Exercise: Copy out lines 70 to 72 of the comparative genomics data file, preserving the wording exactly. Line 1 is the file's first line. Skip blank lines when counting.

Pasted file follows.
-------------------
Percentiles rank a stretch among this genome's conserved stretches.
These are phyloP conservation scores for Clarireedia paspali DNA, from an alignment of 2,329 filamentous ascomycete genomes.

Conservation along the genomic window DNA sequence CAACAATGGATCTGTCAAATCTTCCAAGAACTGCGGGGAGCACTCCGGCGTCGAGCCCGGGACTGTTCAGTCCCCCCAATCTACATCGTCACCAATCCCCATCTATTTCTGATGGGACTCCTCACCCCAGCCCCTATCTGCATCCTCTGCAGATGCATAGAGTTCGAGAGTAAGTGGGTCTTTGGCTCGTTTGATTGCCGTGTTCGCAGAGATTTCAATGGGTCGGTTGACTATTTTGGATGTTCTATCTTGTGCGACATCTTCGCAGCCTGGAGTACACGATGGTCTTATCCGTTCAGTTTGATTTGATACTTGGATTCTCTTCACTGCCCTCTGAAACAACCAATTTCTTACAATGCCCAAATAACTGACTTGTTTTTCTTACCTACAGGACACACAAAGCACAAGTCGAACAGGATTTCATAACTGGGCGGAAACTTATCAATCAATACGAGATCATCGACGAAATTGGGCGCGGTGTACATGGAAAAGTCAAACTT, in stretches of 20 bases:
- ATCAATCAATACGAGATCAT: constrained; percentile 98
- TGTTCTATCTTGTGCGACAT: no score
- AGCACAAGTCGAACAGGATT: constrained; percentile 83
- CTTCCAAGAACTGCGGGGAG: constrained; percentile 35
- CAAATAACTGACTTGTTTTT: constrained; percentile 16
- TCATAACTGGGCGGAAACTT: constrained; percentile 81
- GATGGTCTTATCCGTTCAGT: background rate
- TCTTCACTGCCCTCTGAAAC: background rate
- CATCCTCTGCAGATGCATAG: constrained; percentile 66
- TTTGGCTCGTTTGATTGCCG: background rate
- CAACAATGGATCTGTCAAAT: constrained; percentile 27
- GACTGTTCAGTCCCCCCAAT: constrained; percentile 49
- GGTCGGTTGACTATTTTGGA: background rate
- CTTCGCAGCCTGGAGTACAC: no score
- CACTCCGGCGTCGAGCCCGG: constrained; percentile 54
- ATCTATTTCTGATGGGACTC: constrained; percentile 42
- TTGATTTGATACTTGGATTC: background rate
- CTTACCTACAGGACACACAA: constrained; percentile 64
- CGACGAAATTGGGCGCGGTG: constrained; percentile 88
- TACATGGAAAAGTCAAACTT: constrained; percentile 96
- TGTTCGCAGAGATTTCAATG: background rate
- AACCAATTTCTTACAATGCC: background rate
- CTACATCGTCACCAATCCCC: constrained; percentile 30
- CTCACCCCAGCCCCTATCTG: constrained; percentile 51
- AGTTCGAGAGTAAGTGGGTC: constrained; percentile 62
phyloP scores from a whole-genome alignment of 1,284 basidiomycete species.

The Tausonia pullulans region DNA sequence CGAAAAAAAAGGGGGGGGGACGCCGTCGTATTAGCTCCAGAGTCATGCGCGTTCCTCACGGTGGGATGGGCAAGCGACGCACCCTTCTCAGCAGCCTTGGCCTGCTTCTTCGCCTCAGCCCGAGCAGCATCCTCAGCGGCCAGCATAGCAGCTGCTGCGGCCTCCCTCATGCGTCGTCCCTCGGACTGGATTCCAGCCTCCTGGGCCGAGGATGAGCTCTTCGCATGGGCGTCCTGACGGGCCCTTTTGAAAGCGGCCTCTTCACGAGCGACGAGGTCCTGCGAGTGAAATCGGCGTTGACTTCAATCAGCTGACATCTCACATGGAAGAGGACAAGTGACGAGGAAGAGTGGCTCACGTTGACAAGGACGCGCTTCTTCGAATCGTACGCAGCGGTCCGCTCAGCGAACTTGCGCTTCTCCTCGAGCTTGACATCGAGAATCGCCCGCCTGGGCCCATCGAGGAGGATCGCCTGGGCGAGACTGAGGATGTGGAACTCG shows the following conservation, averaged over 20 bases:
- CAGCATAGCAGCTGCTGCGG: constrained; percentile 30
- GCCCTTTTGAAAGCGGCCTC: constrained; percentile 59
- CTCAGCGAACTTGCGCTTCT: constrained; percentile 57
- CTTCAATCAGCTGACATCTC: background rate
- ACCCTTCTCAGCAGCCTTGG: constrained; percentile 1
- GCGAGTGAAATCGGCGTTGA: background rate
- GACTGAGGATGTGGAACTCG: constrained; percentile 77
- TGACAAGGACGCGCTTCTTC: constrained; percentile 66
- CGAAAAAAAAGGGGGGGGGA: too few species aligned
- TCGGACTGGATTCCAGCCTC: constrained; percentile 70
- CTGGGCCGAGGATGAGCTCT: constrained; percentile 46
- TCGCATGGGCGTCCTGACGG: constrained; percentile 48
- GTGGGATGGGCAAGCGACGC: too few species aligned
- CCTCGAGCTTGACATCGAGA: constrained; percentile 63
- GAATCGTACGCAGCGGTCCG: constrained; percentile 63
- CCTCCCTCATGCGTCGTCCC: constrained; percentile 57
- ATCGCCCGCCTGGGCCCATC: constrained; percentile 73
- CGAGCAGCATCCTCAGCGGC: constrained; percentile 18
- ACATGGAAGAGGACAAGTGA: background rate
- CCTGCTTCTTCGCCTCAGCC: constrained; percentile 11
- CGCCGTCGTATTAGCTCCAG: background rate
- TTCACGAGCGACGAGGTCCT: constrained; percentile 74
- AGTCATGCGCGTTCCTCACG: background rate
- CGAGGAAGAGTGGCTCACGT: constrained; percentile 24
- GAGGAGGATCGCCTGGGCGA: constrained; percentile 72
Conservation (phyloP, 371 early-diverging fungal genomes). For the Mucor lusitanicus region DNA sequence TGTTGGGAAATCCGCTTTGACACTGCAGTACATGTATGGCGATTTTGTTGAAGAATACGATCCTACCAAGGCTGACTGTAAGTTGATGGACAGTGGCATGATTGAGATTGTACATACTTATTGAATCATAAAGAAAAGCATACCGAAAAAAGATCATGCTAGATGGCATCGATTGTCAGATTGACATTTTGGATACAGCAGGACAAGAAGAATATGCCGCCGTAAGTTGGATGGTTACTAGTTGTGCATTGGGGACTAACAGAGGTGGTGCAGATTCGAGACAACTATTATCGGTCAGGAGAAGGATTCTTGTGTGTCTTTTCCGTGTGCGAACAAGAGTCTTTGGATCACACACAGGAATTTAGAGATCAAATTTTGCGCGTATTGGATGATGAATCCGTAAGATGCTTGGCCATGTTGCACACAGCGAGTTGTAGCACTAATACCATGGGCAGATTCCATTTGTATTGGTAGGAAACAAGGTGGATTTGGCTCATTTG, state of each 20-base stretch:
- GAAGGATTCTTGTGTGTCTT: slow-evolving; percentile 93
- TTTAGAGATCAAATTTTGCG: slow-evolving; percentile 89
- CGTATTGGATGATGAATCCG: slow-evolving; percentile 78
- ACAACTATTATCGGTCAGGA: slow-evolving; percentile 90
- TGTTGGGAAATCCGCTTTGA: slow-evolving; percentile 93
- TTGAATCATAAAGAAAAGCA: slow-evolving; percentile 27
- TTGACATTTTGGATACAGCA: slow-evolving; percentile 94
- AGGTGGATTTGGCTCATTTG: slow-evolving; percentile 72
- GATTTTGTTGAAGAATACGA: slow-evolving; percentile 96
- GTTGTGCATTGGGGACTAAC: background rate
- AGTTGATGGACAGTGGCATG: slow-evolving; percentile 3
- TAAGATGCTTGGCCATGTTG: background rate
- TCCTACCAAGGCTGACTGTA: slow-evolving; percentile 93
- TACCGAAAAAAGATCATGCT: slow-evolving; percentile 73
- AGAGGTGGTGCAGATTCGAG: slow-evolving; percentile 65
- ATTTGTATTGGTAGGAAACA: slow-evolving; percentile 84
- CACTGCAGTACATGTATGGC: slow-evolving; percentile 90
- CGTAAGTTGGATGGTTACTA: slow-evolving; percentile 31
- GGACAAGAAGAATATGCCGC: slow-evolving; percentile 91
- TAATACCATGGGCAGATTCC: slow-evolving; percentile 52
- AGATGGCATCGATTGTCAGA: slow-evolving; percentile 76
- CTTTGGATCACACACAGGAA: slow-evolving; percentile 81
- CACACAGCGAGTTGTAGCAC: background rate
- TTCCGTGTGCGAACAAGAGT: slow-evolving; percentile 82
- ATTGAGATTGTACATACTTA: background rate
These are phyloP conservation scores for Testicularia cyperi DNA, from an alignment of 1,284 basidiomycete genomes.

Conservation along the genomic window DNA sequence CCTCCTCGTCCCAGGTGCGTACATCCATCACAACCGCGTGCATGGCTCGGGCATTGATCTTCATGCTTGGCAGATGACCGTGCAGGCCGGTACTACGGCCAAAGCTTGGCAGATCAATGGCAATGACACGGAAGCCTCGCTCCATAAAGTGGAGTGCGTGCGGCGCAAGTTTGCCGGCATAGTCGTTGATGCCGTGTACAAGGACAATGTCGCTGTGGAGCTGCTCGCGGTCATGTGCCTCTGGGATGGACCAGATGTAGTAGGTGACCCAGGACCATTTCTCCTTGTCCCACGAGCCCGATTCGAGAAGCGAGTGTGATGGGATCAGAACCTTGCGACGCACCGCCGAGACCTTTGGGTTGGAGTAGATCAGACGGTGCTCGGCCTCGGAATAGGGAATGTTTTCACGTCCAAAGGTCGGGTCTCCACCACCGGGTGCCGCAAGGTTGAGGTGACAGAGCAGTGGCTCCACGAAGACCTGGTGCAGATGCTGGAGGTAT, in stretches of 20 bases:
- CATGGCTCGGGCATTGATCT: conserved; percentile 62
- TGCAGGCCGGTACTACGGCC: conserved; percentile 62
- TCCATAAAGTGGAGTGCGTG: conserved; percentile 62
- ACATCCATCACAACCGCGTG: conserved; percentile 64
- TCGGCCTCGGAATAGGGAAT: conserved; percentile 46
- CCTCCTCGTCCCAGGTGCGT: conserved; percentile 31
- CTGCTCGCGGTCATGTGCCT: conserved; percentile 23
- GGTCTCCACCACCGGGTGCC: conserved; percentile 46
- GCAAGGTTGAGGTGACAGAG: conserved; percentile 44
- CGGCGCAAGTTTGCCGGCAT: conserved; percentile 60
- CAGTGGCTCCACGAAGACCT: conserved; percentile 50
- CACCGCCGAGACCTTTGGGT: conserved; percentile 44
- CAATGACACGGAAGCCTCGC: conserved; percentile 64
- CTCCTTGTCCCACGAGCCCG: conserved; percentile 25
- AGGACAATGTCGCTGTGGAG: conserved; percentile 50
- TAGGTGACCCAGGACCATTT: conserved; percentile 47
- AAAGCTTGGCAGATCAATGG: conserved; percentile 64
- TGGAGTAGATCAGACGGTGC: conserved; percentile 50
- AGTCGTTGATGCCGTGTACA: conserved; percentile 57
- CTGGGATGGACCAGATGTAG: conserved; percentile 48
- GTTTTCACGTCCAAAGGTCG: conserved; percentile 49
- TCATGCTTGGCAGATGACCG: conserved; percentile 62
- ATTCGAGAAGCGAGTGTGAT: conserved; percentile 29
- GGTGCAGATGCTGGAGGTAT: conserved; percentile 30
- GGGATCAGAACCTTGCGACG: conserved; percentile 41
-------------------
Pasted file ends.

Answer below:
- TACCGAAAAAAGATCATGCT: slow-evolving; percentile 73
- AGAGGTGGTGCAGATTCGAG: slow-evolving; percentile 65
- ATTTGTATTGGTAGGAAACA: slow-evolving; percentile 84